By Dickson Jere
He was described as of bad conduct with a lot of disciplinary cases. He was, therefore, fired from Zambia Air Force (ZAF) in 1999. The ZAF officer pleaded for mercy via several letters and the President of Zambia decided to rescind the decision by reversing the dismissal and instead replaced it with retirement.
The ZAF Lieutenant was still unhappy as he was only entitled to six months salary as his package under the Defence (Regular Force) Regulations. He still wanted more, including monthly emoluments for the period he was out of employment.
Unsatisfied, he sued government in 2002 demanding to be reinstated in the regular force of ZAF and thereafter retired with full benefits. He argued that his dismissal was unlawful.
The High Court refused to grant him the order of reinstatement or monthly emoluments, and he, therefore, decided to climb the judicial ladder and lodged an appeal in the Court of Appeal.
He wanted to be reinstated and given an appropriate rank and then retired with full benefits thereafter.
The three-member panel of Judges delivered the verdict last month and agreed with the High Court that he cannot be reinstated especially given his bad conduct.
“We do not see any reason that would justify the reinstatement of the appellant (soldier) to ZAF Regular Force,” the Judges ruled.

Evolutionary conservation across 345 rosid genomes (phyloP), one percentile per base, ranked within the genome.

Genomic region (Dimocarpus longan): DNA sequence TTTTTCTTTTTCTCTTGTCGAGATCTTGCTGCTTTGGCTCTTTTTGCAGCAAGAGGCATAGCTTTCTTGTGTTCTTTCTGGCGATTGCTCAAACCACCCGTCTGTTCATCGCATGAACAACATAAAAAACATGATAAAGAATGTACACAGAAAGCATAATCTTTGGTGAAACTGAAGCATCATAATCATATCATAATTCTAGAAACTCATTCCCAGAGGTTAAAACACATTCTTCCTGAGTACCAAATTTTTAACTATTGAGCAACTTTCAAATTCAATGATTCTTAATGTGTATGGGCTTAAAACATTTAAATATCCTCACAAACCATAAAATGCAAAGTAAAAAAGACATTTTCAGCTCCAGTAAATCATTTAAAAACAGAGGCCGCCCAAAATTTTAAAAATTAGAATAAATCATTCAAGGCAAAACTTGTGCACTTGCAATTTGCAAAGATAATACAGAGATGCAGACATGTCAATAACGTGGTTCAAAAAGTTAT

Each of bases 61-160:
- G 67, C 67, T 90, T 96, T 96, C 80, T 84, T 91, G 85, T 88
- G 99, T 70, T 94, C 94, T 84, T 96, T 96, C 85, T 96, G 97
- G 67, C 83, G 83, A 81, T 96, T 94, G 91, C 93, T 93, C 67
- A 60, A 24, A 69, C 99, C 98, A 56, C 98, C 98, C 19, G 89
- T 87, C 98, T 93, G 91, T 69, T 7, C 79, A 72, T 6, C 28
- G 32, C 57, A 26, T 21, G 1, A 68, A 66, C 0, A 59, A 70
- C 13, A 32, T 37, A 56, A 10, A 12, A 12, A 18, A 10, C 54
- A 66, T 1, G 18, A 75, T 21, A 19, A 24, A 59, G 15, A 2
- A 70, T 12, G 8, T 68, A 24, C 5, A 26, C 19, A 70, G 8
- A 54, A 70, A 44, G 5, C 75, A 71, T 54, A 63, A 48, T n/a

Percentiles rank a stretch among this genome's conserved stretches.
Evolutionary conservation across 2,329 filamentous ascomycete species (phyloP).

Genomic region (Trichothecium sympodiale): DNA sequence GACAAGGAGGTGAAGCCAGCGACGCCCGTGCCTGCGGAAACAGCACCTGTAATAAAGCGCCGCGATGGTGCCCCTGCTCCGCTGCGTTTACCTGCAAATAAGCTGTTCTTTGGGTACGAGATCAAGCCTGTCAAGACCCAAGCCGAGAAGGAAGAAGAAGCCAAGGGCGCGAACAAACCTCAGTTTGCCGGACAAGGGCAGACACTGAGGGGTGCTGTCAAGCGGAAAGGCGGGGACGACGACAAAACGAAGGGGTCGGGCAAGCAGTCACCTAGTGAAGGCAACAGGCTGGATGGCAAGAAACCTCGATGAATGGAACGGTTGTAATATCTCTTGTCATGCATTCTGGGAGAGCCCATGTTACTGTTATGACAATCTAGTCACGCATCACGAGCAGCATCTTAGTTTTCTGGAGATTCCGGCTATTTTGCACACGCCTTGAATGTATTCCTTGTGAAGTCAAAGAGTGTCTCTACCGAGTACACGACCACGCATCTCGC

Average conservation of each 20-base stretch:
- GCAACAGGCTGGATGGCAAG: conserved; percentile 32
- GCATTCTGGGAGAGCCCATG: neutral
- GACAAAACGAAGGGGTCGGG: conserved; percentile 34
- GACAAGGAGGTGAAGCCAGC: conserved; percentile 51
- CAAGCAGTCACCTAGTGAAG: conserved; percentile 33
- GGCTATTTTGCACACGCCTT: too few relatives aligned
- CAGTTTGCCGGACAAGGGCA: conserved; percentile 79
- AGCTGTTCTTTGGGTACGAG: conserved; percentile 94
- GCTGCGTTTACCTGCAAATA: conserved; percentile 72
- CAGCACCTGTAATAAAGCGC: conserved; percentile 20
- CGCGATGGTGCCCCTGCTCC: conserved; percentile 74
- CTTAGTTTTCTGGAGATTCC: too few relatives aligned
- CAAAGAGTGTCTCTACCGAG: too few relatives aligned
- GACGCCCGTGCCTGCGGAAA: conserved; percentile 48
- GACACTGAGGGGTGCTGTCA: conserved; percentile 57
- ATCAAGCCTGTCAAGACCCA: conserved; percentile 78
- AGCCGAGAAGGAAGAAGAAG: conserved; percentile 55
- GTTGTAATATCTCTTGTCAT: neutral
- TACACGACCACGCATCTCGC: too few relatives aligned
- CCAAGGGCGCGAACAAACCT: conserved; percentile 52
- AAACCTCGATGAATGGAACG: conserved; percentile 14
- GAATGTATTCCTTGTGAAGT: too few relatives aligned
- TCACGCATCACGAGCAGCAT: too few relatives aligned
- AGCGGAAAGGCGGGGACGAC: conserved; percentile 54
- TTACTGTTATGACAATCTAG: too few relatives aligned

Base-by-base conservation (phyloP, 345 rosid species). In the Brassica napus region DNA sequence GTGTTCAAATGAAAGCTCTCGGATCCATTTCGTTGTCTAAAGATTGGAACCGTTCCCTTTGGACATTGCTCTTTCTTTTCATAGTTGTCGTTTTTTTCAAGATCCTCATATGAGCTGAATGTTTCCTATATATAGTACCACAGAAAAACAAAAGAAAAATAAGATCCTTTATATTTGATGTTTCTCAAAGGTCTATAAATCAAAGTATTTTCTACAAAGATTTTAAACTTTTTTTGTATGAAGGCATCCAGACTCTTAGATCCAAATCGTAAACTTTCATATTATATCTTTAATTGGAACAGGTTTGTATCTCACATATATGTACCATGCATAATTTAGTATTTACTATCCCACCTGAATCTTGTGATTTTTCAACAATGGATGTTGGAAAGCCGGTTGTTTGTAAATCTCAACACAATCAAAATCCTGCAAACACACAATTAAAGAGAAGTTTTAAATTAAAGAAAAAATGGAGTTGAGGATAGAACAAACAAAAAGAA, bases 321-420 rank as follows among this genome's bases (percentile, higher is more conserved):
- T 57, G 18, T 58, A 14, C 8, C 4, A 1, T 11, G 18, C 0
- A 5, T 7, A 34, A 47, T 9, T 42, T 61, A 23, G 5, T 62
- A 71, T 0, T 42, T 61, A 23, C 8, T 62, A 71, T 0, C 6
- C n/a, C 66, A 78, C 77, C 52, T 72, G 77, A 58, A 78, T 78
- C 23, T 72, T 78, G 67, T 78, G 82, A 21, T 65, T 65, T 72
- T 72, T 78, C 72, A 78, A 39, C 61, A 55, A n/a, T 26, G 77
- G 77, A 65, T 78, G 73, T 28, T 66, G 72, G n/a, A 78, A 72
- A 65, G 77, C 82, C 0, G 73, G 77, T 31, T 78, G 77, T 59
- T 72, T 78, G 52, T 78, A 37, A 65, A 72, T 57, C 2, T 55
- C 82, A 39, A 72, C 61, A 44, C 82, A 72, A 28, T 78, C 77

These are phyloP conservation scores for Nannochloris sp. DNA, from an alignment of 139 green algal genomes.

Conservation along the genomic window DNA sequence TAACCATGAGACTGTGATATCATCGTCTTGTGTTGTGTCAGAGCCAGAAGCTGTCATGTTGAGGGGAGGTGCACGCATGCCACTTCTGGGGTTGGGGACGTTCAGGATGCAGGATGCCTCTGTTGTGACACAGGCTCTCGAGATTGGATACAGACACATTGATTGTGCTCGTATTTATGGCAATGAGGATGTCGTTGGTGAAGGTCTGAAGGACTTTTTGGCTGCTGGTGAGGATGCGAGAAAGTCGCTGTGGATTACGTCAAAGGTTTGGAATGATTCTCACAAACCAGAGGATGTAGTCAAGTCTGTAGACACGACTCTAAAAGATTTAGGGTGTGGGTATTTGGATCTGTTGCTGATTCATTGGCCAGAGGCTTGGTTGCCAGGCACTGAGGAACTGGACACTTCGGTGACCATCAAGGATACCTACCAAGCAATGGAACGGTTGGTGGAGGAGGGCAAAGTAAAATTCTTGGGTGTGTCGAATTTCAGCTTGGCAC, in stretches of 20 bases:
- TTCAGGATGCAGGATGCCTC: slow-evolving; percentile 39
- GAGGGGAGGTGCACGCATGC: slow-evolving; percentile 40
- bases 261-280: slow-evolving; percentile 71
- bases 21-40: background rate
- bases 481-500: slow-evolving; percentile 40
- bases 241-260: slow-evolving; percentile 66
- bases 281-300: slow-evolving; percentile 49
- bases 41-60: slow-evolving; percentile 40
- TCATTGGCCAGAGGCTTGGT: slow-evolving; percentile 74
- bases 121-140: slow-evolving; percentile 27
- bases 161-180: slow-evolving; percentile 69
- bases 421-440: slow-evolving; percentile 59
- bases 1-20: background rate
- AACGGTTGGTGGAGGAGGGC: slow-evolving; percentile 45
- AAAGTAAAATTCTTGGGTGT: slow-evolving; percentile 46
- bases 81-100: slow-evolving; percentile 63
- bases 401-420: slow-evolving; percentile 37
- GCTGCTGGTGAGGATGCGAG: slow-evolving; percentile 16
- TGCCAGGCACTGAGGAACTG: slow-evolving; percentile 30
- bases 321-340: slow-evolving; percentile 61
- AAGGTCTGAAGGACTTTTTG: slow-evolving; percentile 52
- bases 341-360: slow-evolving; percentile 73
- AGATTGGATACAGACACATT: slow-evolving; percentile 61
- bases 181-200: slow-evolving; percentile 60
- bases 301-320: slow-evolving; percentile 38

“In fact, going by the history of the appellant when he served in the Air Force, his supervisors were magnanimous when they rescinded his dismissal and reversed it to retirement…” the Court held.
The Court of Appeal agreed that the six months salary in lieu of notice that was awarded by High Court in favour of the soldier was correct.
“Consequently, we are of the view that although the appellant was not paid six months’ salary in lieu of notice as required by (law), this did not make his retirement unlawful,” the three Judges noted.
On his plea to be paid salaries for the period he was out of employment, the Court refused to give that relief because it would amount to unjust enrichment.
“We note that the appellant was out of employment from 31st August, 1999, but we take the view that he is not entitled to be paid monthly emoluments for a period that he is not provide a service,” the Court held.
For case citation – David Mooto Sikananu v Attorney General (Appeal No. 222/2020) and Judgment delivered on 29th March, 2023.
What is of great significance is that the case was commenced in 2002 and only concluded in 2023. Over twenty years!
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